Sweaters You Can Stab

I have a strong love for sweaters that have images on them. Perhaps this comes from being a child of the 90’s, when heavily patterned and themed sweaters were legitimately cool for a period of years. Perhaps it’s because my grandmother knit me the absolute most amazing Snow White cardigan when I was in elementary school; if that sweater still fit, I would wear it all the time. It might also be that such sweaters are never malicious or intimidating—plus it’s hard to be depressed when you’re wearing a sweater with a giant cat face on it.

 

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Whitney Dorband and I headed to the video studio in search of a revamped wardrobe, stress relief, and holiday cheer.  
   

What I don’t like is the recent commodification of “ugly Christmas sweaters.” These are sweaters that have been specifically manufactured to be ugly, to be mocked rather than loved. Even worse, I’m now seeing ugly Christmas sweaters that aren’t even sweaters—they’re just T-shirts with screen printed designs that look vaguely sweater-ish. Kitsch, in order to be true kitsch, should come from a place of love, not cynicism. (I have strong opinions about sweaters, in case you cannot tell.)

 

Sometime in October I was asked if I would be willing to do a video about needle-felting sweaters with Whitney Dorband, our marketing guru who also knows her way around a bag of wool. The concept of needle felting on sweaters combines so many things that I love. First, it lets you cover up holes and stains, which as an avid thrift store shopper I find wonderful. There are so many yummy cashmere, alpaca, and Merino sweaters sitting on hangers because they have an ugly coffee stain or a few holes.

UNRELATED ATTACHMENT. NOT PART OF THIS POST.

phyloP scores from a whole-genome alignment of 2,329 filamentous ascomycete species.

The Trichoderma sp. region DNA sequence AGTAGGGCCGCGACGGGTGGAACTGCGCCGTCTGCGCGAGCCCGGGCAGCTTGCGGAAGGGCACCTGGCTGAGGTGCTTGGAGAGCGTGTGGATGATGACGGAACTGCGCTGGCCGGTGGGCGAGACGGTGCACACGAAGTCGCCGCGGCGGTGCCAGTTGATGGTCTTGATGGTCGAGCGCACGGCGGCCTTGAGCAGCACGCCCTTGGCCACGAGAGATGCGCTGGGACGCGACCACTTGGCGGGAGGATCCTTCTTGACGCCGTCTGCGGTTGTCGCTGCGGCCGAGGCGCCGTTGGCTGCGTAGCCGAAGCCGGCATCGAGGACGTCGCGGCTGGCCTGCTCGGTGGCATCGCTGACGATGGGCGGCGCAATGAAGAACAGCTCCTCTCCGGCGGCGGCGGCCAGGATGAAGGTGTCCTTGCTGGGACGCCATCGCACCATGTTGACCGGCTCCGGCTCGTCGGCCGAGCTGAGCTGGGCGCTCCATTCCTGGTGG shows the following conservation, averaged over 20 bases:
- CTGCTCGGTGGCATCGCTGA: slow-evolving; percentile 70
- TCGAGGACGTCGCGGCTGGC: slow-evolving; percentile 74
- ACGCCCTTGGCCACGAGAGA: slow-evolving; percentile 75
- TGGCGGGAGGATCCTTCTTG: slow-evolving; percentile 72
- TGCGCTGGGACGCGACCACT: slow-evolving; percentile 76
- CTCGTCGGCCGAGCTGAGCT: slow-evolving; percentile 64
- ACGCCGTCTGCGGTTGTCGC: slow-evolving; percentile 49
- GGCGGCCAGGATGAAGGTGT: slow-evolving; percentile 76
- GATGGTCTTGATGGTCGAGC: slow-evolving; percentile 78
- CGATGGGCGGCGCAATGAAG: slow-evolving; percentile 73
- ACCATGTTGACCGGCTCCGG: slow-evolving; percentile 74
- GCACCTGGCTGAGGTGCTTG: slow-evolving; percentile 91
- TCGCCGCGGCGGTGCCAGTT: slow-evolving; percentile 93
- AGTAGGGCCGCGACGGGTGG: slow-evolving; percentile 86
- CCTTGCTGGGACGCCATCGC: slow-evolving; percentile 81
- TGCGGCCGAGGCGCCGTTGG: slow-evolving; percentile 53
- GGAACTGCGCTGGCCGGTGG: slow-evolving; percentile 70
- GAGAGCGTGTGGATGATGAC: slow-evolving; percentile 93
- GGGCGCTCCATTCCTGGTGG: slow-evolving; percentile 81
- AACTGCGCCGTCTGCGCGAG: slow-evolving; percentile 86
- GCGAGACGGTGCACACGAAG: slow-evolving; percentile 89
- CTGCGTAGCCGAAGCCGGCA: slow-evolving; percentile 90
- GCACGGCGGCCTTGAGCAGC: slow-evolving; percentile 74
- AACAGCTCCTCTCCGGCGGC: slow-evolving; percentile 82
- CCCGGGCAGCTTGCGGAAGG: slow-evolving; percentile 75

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  Frosty, O Tannenbaum, and . . . Kitty? Anything goes when you needle felt your own sweater.
   

Second, it lets you create your own, unique sweater designs—so if you want a sweater that features a cat in a Santa hat, you can make it.

Third, it requires little free-hand artistic talent. While I have no problems designing and weaving up cloth, the idea of creating free-hand designs is quite scary. While needle felting can be done free-hand, you can also use cookie cutters or stencils to help guide your design.

 

Finally, let’s be honest: needle felting is a great stress reliever and a constructive way to get rid of anxiety. Just place your wool and (carefully) start stabbing. Your stress will melt away and you’ll have created something lovely.

 

Making the video was so much fun, and I made a wonderful holiday sweater that I absolutely love and wear on a regular basis. I plan on getting some more wool and old sweaters and needle felting some more. Whatever I do, I know that it will be great fun and it will come from a place of love.

 

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